International Transgender Day of Visibility
I would like to talk about International Transgender Day of Visibility and what it has come to mean to me over the last few years. But first let's talk about its history and why we have it today. Transgender Day of Visibility is dedicated to celebrating transgender people and raising awareness of discrimination faced by transgender people worldwide, as well as a celebration of their contributions to society. It was initially founded by transgender activist Rachel Crandall back in 2009.
It came about out of frustration that the only well-known transgender-centered day was Transgender Day of Remembrance, they Day in which we mourn all the beautiful souls lost to violence the previous year for simply existing. Visibility as a transgender person is not a one-size-fits-all approach for people within the trans community. Some people may embrace visibility while others, for comfort, safety or other deeply personal reasons, may not feel comfortable being visibly trans.
I started my transition back in August of 2017 by simply seeking out help to figure out what all this internal turmoil and all these questions and feelings meant to me. To some, I immediately came out to. To others, they slowly found out. I only fully came out on social media in June of 2019. By then my inner circle already knew I was transgender, I just had yet to transition. My first Transgender Day of Visibility, I remember being asked to come out and stand with others down in Wilmington and I think I backed out or was simply unable to due to work.
Either way, I hadn't fully accepted myself yet and the thought of 'being visible' was terrifying to me. What if we were attacked or heckled? I just didn't have the courage to be visible that first time. Or even the 2nd Transgender Day of Visibility for me after coming out. I wasn't even out fulltime yet and I was still presenting as male in March of 2019 out of fear of the unknown. I was simply scared.
I mentioned that I transitioned socially in June of 2019, presenting full-time as me, as Lillie. It was both terrifying and exhilarating at the same time. This huge weight was lifted off my shoulders as I finally shed that shell that I presented to the world for 43 years. At the same time, I was headed into the unknown. What was going to happen to me? Would I lose my family? Would I lose my kids? Would I lose my job or my friends? Hell, would I end up homeless? Would I end up the victim of a hate crime? Sexually assaulted or worse, killed? For Transgender Day of Visibility in 2020 I kind of giggled about it. I'm visible every day. I'm visibly trans, there is no mistaking me for anything other than a trans woman. Why did I need to do anything special for Transgender Day of Visibility?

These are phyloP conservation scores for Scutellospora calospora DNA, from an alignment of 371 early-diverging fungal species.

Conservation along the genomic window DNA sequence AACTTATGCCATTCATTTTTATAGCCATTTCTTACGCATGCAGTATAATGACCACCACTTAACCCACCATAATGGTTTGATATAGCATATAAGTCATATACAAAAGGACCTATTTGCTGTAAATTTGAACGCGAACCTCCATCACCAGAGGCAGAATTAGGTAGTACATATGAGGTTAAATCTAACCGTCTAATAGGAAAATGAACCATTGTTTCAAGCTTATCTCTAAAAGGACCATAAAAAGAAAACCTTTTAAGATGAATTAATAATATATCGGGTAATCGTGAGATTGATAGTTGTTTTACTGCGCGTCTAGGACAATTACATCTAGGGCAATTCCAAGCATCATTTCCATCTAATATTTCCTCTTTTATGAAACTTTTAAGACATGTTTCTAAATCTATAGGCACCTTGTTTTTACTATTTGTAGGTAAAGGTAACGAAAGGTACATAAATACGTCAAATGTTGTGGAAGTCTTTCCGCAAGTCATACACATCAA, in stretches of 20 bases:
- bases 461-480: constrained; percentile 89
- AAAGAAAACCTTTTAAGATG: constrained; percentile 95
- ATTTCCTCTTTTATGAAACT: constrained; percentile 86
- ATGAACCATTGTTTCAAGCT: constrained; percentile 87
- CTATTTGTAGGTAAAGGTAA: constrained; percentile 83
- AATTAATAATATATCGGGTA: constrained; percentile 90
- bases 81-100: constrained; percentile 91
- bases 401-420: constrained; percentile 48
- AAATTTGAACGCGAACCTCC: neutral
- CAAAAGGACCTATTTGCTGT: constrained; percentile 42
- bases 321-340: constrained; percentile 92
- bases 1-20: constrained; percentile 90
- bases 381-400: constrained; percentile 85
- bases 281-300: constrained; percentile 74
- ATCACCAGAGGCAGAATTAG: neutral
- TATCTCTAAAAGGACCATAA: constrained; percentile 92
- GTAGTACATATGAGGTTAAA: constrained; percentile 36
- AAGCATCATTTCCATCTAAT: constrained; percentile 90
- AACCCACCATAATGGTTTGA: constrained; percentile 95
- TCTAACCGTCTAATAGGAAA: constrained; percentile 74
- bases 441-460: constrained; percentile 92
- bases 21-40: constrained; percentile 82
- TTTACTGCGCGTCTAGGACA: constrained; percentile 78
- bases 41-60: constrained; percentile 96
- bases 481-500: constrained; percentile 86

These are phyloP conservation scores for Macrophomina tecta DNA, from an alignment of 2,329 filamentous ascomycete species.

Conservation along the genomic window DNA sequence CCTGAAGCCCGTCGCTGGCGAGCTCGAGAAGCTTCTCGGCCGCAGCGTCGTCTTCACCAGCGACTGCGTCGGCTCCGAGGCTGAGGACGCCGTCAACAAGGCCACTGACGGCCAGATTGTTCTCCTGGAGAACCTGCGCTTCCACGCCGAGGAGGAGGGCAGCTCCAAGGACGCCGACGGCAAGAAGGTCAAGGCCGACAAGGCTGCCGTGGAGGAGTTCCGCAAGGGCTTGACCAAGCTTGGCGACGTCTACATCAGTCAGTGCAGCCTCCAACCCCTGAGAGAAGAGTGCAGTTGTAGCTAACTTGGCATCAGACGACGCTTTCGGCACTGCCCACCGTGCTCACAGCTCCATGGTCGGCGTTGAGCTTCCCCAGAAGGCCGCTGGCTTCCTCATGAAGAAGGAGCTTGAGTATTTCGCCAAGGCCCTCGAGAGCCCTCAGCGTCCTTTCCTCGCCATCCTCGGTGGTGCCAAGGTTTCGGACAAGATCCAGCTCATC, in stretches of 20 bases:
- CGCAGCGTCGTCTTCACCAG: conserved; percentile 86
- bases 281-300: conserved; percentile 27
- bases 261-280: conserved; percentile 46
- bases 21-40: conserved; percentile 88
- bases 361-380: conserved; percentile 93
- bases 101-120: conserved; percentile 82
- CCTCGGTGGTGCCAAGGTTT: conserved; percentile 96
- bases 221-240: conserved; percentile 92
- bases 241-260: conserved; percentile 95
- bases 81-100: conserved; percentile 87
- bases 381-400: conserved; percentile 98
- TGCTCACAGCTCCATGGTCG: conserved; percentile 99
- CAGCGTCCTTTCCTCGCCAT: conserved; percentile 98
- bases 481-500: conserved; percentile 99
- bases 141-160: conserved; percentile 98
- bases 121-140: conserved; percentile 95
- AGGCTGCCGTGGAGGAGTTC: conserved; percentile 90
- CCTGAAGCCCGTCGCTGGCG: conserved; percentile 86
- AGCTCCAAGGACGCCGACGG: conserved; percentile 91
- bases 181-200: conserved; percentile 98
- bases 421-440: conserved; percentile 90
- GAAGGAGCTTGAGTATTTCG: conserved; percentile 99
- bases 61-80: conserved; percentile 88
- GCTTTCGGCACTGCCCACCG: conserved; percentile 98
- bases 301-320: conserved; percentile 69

Yet as I came to learn who I was and was finding out who I was as a woman and going through my own growing pains my perspective changed. As I began to experience discriminatory behavior in the form of misgendering, deadnaming (the act of using ones birth name instead of their preferred/new name) and blatant verbal attacks and threats of violence on my very own existence I began to internalize all those behaviors and comments. And I let it affect my mental health. It would fuel depression and suicidal ideations within myself. It led to a suicide attempt or 2.
We shouldn't care what others think about us and yet words can be so powerful as well. When someone gives you praise or a compliment it boosts your mental health, you feel good. And when someone talks down to you or berates you or even mocks your existence, that has a negative effect on you. This came true on the 20th of April in 2020 when my friend Emily was lost to suicide. She was disowned by her family, misgendered, deadnamed, lost her job. All because she was a transgender woman. That could very easily have been me that was lost so it really hit home to me. I think that was my turning point.
Knowing how I felt, what I went through and the challenges I faced in my own transition and losing my good friend, I didn't want others to go through that. So, I would start to advocate for mental health awareness and suicide prevention. I would promote being kind to others. Just like at work, being in a position of leadership, we must lead by example. I try to use that in my personal life within my community as well with allies and anyone I meet in my day to day life. One thing I believe is that through education we can bring about change and acceptance. For many in my life I am the first trans person they have ever known. And knowing me as a person before and during my transition has helped to change their minds on the transgender community and to dispel their preconceived notions about us.
In 2020 there was a record number of anti LGBTQ, more specifically anti trans legislation introduced across this country. 79 bills were introduced. In 2021, it’s not even the end of March and there have been 82 anti-trans bills introduced across 30 states. The attack on this community is real and is filled with hatred and it is even disguised as religious freedom or freedom of speech. It's just legal discrimination and nothing more. People are allowed their own personal beliefs and opinions, but when you use those words to spread hate of which could potentially cause someone harm, then there is a problem.
Transgender Day of Visibility 2021 will be different for me. And I hope for those in my community. We must be visible; we must educate others. We must think of those still in the closet, scared to come out. We must be visible for them. We must be visible for those afraid to use their voices. We must be visible to normalize us. We've been around as long as there have been humans, you just didn't see us, or chose to see us. It's 2021 and it's beyond time this world moves past hate. It's time we move forward and make this world a better place for ourselves and for future generations.